Open Energy Exchange (October 1999)

Open Energy Exchange

PDM attended the POSC member meeting and AGM in London last month. The board is considering a federating standards body - the Open Energy Exchange, and is actively seeking support from peer organizations. Other presentations described the benefits of web portals, objects and data mining.

At the POSC AGM and member meeting held in London last month, chairman John Hanten described how POSC, along with the rest of the business, has suffered from the downturn. Mergers and Acquisitions have eroded the user base and reduced discretionary funding. Furthermore, the proliferation of new standards initiatives (see last month’s PDM) has led to a degree of standards ‘fatigue’.


The POSC board has initiated a series of preliminary meetings with other standards bodies - both in the public and vendor domains - and is seeking drivers for convergence. As a very preliminary concept, POSC has put forward the Open Energy Exchange (O2E), whose geometry remains to be defined. The new organization is intended to federate and coordinate the various initiatives, but not necessarily to seek to merge data models.

Biz is Ebiz

Mark Armentrout (Arco) claimed that contrary to popular belief, e-business "ebiz" is actually under-hyped. In particular, the Oil industry is a technological laggard. The action is not in the consumer arena, but in business to business (B2B). Arco, especially with the logistical challenge of North Slope operations, has been an early adopter of ebiz technologies. Wireless Ethernet on rigs in Alaska allow for real-time remote surveillance – notably of critical coiled-tubing operations. Arco are great users of Electronic Data Interchange (EDI) and are active in PIDEX. Drilling and Construction are also high impact areas.


Portal technology and Geographical Information Systems (GIS) are providing "in your face" data delivery according to Enterprise Oil’s Tim Bird. A long-term collaboration with Landmark led to the development of Open Explorer which has seen further customization within Enterprise. The focus has shifted from the data, to its delivery to end-users. Internet portal technology is the key in supporting fully digital workflows. Multiple data sources are synthesized into a single GIS-based point of access for QC’d digital data.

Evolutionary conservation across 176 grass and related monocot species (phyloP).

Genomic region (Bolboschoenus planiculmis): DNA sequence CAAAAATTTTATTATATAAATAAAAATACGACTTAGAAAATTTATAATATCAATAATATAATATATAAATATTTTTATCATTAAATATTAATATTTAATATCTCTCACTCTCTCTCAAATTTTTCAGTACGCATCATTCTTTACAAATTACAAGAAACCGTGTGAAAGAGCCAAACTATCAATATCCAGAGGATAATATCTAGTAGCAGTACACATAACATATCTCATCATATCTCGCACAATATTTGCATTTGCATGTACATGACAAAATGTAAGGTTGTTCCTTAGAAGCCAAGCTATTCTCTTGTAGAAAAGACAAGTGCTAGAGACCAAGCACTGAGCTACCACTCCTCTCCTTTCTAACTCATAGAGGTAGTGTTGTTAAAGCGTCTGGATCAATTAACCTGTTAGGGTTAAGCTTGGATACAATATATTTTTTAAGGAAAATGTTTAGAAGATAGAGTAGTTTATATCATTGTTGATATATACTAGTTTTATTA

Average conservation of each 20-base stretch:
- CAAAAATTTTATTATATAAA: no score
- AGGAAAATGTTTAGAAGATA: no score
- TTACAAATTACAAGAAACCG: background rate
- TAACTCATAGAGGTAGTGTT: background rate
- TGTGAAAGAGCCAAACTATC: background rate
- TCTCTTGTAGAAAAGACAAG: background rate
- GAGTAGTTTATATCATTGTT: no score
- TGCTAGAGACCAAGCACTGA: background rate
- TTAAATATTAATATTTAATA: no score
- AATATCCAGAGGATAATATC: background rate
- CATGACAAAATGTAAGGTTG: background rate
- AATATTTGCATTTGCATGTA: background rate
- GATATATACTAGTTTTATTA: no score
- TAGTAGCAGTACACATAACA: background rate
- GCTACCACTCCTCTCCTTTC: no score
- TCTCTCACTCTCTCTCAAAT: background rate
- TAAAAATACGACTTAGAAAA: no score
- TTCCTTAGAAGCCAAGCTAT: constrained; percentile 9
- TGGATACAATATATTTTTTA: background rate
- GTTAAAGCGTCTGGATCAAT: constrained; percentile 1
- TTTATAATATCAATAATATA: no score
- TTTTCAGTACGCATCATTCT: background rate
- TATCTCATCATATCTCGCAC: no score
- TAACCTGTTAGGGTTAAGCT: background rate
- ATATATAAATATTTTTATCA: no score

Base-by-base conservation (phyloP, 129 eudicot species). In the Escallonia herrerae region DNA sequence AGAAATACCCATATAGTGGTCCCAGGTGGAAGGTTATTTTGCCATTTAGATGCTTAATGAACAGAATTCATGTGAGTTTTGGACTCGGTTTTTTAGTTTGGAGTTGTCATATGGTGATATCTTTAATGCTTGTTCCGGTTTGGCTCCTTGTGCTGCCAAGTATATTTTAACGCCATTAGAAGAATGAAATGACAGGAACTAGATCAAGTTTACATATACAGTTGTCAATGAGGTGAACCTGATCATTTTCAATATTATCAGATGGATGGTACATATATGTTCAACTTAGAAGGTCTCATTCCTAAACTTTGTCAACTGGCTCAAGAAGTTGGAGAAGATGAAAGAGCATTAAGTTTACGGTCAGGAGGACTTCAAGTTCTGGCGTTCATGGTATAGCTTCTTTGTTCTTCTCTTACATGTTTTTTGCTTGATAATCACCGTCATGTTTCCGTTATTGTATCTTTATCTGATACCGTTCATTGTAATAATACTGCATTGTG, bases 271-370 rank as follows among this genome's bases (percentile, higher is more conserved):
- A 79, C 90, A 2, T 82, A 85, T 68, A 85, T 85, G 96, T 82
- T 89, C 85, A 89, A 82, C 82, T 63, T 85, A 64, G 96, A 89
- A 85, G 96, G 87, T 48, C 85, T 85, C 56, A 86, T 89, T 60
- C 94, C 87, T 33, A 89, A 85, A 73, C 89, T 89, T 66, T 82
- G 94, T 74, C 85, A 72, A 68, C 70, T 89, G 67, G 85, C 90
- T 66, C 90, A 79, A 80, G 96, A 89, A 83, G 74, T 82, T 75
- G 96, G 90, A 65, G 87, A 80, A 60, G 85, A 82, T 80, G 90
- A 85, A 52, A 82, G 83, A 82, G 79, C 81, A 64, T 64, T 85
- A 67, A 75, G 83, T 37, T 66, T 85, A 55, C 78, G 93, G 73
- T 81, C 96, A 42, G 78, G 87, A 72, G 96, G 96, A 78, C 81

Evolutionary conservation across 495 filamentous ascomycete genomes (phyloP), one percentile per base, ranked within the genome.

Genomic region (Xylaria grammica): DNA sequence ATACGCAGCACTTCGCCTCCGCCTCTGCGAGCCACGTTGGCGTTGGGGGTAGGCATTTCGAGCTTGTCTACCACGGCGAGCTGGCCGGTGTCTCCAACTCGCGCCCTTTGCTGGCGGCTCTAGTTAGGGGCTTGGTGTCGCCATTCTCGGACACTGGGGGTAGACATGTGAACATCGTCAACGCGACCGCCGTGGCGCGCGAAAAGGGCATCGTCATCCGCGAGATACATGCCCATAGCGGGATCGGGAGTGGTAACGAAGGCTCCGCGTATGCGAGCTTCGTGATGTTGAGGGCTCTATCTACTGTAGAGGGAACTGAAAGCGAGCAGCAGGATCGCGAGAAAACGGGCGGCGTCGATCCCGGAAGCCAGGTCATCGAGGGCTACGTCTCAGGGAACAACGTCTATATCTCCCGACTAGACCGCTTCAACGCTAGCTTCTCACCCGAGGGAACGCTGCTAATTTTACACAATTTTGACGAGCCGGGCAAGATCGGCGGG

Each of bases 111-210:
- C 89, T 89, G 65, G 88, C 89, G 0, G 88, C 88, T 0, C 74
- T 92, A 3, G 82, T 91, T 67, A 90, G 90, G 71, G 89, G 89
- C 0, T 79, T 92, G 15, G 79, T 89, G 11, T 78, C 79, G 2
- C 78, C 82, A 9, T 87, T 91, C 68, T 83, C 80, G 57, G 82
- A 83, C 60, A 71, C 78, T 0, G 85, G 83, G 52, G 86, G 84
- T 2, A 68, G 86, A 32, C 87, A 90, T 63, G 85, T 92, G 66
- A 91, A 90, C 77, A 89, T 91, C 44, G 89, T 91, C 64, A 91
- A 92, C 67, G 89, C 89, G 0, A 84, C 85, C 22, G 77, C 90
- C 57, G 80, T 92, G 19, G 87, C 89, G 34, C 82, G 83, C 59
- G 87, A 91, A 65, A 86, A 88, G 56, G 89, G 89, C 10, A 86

The Enterprise EPDS – E&P Data Management System was developed for mature areas - such as the Gulf of Mexico and the North Sea from Enterprise’s EOCENE legacy system. There is no single Master Data Store. Both data loading and linking strategies are tailored to local requirements. If applications need data, it is loaded, otherwise a link to the primary data source is made. Currently EPDS can link & browse 28 sources in UK. This is not an "out of the box" solution. Bird claims that the best commercial solution provides 80% - the framework. The remaining 20% comes from in-house added - value effort. Components of the system include ArcView, Landmark’s Open Explorer, Knowledge reference System and OpenJournal - described as the real "killer app." Microsoft Access is used for data capture and cleanup and is said to be "very powerful". Bird advocates spending 1-2 % of data cost per annum to manage it properly. But it is the ubiquitous availability of data that the Portal offers that has convinced the users.


Thore Ungeland (Statoil) thinks that the industry has never really understood the benefits to accrue from integration across the frontier of subsurface and facilities. The requirement for better communication between these domains has increased in recent years as what used to be a surface facility is increasingly moving downhole. The disconnect in this area is probably more serious than the more attention-getting financial to technical gap.

more next month...

Please note, the POSC/CAESAR report we announced in last month’s PDM has been held over till the November issue.





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